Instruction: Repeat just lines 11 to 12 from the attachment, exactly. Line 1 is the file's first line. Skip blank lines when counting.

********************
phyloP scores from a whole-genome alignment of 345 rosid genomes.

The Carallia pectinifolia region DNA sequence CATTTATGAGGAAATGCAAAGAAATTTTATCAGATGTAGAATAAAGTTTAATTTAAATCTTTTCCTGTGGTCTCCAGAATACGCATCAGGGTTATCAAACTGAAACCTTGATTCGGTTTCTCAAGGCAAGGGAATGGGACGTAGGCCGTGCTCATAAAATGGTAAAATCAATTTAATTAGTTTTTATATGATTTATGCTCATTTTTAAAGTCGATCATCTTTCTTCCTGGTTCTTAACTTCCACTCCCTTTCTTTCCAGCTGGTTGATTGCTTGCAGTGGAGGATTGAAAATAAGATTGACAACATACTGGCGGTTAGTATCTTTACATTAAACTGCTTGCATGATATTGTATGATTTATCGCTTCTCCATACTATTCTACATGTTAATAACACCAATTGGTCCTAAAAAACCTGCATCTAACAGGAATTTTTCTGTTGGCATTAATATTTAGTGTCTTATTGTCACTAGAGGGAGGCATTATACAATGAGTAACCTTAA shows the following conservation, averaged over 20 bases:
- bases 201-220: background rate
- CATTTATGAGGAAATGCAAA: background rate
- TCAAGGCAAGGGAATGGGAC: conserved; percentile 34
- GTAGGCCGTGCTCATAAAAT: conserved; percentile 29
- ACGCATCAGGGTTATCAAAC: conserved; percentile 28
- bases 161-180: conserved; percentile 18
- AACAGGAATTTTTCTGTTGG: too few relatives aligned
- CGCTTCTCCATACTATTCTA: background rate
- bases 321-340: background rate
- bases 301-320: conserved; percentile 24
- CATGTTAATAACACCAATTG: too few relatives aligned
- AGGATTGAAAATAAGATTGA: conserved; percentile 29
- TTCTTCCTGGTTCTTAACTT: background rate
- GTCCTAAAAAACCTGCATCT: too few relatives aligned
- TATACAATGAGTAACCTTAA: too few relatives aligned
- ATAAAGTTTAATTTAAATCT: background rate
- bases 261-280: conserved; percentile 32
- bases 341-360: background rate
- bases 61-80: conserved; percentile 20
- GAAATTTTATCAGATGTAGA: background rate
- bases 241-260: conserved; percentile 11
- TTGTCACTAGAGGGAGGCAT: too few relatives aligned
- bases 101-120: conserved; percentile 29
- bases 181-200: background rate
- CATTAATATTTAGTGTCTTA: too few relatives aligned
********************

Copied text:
- bases 321-340: background rate
- bases 301-320: conserved; percentile 24